I do want to train hard and put in a lot of miles but I know that If I’m patient, 8 years from now, I’ll be at my best physically.Β 

T: How do you feel like your youth plays to your benefit?

V: Since I’m so young, I have a long time until I peak physically. I do want to train super hard and put a lot of miles in so that I can perform, but I know I have to be patient. And if I’m patient, 8 years from now I’ll be at my best physically. At least that’s what I’m hoping for. I just want to keep improving all the way up to that point.

T: How did it feel when you got the call from the Spartan Pro Team?

V: Well, it was in the back of my mind for a while. But, I never thought it would happen this quickly. It was something I didn’t see coming at all. Robert Coble called me actually. It blew me away. I was so excited, since now I can travel and compete in all the races. It was really a dream come true.

I’ve always been off-road oriented, between mountain bike racing and trail running. 80% of my training is off-road, I grew up in the dirt. It’s where I excel, and what I know best.

T: What is your favorite thing about OCR in general?

V: For the sport itself, it’s really one of the best balances between strength, speed and endurance. Someone who’s solely a very fast runner is going to do well, but not going to win. Just like if you have someone who’s a crossfitter, who’s amazingly strong, they aren’t going to do as well, either. It’s the balance of fitness that makes this sport so amazing. It’s a true test of athleticism. Also, I love the community. For how big it is, it’s amazingly tight-knit. We all stick together. Even if there’s a rivalry, no one is mean about it. Everyone’s so friendly.

It’s the balance of fitness that makes this sport so amazing. It’s a true test of athleticism.

T: I completely agree. The best all-around athlete will win.

T: What’s a circuit or workout that you feel has benefitted you a lot?

V: I have one that I’ve developed. At my house I have a bunch of obstacles. A rope climb, a rig, a spear throw, and a tire. So, I found a course near my house that’s exactly a mile. I’ll run a mile, then right after, I’ll do the rig, then the rope, then flip the tire a couple times, then throw the spear. If I miss, I’ll do 30 burpees, if I make it, I’ll do 10. Depending on what I’m training for, I’ll do it a minimum of 5 times. It’s really difficult, but you get good results from it. But lately, I’ve been falling back on my running, so for the last two weeks that’s been my focus, since the longer races are coming up.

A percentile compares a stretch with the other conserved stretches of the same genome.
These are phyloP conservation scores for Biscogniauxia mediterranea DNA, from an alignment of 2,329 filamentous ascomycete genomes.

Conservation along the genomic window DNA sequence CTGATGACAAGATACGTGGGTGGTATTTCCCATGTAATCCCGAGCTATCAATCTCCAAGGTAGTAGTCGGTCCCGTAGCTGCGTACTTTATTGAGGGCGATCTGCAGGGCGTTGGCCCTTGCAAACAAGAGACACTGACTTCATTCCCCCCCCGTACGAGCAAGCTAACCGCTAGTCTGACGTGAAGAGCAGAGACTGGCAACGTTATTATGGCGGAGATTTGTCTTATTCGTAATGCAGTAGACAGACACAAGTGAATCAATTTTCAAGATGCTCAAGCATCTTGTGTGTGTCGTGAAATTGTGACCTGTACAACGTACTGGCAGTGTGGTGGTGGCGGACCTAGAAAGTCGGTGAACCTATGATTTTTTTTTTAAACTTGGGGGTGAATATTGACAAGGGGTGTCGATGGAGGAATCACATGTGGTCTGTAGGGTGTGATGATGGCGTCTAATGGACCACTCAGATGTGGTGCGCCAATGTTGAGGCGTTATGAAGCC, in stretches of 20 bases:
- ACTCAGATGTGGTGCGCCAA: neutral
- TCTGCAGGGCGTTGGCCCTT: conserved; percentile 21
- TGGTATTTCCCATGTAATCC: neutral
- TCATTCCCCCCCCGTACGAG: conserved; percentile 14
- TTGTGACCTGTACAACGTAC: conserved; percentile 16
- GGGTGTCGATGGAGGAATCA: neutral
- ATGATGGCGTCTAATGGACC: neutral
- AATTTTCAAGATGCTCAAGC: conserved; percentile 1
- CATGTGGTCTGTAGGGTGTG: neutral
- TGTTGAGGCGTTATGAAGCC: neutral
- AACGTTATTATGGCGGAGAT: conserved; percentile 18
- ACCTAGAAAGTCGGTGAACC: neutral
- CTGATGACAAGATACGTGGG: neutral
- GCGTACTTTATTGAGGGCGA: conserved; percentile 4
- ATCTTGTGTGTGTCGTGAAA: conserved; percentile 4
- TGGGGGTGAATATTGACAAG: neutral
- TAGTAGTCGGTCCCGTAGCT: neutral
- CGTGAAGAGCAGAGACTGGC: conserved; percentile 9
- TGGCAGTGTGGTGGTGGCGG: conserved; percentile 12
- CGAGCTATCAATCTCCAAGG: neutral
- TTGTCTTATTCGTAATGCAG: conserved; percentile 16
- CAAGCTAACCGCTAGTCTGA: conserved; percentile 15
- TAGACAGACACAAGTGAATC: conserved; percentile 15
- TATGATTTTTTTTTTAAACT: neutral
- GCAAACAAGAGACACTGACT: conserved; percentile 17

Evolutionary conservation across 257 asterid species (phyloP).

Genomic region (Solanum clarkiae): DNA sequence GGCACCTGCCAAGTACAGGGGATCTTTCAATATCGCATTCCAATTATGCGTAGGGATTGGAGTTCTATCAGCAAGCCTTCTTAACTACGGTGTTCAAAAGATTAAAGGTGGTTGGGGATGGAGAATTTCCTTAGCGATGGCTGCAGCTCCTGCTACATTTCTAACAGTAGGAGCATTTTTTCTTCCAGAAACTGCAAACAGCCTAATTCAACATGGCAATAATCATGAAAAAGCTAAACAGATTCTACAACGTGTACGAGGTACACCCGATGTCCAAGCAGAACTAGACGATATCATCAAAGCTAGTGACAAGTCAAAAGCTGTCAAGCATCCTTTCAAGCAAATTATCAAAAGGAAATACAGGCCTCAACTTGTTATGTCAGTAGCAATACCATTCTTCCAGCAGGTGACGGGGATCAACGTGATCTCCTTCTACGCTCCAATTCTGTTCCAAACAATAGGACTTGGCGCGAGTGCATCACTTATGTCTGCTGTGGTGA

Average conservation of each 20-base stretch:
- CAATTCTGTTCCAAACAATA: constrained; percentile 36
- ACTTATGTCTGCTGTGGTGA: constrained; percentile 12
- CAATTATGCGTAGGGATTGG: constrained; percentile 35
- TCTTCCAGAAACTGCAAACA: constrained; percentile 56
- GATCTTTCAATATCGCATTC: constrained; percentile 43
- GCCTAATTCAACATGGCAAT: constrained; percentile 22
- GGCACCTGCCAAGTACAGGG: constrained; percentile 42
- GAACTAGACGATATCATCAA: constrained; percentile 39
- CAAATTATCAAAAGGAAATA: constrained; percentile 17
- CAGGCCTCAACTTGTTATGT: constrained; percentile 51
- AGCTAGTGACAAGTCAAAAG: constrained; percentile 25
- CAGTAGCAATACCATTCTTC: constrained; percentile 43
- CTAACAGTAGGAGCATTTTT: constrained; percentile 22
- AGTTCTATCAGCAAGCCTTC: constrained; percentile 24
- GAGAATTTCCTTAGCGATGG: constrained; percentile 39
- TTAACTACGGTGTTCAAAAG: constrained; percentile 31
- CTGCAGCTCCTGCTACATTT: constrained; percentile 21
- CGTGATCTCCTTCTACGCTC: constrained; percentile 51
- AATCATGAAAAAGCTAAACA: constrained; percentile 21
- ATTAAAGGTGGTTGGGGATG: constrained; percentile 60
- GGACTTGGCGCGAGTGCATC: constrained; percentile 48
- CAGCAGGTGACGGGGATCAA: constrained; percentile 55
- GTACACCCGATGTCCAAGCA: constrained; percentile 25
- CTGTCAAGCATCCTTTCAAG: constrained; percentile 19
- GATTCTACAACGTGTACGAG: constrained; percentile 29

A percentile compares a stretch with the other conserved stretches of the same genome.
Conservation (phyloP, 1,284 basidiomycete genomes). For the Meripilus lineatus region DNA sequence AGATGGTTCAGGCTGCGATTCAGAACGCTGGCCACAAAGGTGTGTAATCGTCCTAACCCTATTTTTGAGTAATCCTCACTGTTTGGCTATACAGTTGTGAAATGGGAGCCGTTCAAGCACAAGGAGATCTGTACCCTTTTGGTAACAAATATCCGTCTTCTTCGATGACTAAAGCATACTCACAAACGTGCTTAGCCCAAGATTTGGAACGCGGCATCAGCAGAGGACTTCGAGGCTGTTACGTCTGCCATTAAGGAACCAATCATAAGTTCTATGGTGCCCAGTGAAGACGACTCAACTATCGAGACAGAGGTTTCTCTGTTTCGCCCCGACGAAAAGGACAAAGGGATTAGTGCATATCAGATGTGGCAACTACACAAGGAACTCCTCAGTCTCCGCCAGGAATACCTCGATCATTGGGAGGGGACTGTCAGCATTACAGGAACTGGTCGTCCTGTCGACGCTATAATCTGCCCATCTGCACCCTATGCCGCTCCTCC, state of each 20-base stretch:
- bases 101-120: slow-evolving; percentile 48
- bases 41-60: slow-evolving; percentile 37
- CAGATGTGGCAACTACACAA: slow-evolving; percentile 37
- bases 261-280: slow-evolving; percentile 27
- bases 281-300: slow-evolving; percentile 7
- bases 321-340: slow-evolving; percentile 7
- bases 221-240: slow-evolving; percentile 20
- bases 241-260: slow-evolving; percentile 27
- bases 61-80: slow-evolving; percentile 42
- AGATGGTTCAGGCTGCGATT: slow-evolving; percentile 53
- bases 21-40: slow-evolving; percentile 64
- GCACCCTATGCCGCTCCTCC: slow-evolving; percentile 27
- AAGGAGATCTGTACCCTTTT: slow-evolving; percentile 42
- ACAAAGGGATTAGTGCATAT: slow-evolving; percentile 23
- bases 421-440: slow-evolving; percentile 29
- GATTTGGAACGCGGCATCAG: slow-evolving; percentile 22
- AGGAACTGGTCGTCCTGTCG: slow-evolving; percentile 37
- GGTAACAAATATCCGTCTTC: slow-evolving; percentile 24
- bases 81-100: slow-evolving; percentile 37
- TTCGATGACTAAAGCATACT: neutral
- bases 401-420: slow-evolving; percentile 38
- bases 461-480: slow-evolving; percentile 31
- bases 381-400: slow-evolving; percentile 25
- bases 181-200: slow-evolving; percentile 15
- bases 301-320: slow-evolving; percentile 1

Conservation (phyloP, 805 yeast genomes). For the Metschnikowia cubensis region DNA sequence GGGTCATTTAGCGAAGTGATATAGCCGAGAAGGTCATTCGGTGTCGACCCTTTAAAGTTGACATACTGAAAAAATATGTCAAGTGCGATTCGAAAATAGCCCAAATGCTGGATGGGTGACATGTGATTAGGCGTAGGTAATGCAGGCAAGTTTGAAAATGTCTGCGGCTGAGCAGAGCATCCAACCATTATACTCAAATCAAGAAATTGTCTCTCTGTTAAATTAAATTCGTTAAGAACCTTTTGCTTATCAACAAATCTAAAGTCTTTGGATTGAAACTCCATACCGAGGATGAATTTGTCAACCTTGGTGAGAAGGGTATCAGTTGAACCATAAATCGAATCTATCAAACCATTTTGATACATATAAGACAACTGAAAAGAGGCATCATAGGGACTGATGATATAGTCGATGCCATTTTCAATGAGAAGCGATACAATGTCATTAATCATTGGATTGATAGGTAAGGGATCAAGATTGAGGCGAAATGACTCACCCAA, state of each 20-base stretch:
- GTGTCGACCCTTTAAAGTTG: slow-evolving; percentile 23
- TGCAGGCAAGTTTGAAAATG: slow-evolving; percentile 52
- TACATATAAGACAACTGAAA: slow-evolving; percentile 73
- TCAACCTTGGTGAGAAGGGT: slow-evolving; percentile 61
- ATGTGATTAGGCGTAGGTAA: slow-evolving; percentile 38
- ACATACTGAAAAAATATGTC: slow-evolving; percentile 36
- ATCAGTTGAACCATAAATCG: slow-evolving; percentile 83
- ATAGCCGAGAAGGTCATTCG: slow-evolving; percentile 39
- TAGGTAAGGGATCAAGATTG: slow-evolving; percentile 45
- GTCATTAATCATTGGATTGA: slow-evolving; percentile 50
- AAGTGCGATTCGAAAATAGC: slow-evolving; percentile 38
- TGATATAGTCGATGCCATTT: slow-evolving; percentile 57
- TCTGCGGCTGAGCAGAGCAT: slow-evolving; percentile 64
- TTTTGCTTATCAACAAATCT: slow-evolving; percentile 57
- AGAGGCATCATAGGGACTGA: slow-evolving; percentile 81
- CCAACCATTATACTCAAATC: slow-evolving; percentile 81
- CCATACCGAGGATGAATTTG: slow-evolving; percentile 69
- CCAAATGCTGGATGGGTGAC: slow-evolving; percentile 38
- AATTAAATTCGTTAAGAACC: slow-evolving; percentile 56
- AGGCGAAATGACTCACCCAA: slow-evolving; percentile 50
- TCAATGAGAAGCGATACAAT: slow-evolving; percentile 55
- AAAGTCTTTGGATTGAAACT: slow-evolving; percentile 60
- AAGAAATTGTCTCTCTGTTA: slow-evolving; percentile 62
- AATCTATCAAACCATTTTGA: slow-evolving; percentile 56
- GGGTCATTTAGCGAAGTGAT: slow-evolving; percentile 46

T: What’s your pre-race ritual?

V: The morning of the race I’m usually very relaxed. A lot of people like to be super social, but I like to keep to myself. I’ll also run a little of the course as a warmup to get a feel for it. Warm-up and stay calm. After the race is when I like to go talk to people and socialize.

T: What is your biggest goal this year?

V: My racing goal is to earn my stripes. I know I’m not going to be able to win every race, but I want to slowly build my reputation and secure a top 10 at all the NBC races. Basically, put in my time and gain experience. When it comes to life goals, I want to keep expanding my knowledge of the sport, but also get some certifications from NASM and work towards a future career. My long term goal is to build a good name for myself in this sport, and start my own training facility where pros could come to teach. I think that every year I’m slowly getting closer to that.

Good luck to VJ this season! Keep up with his training and racing here.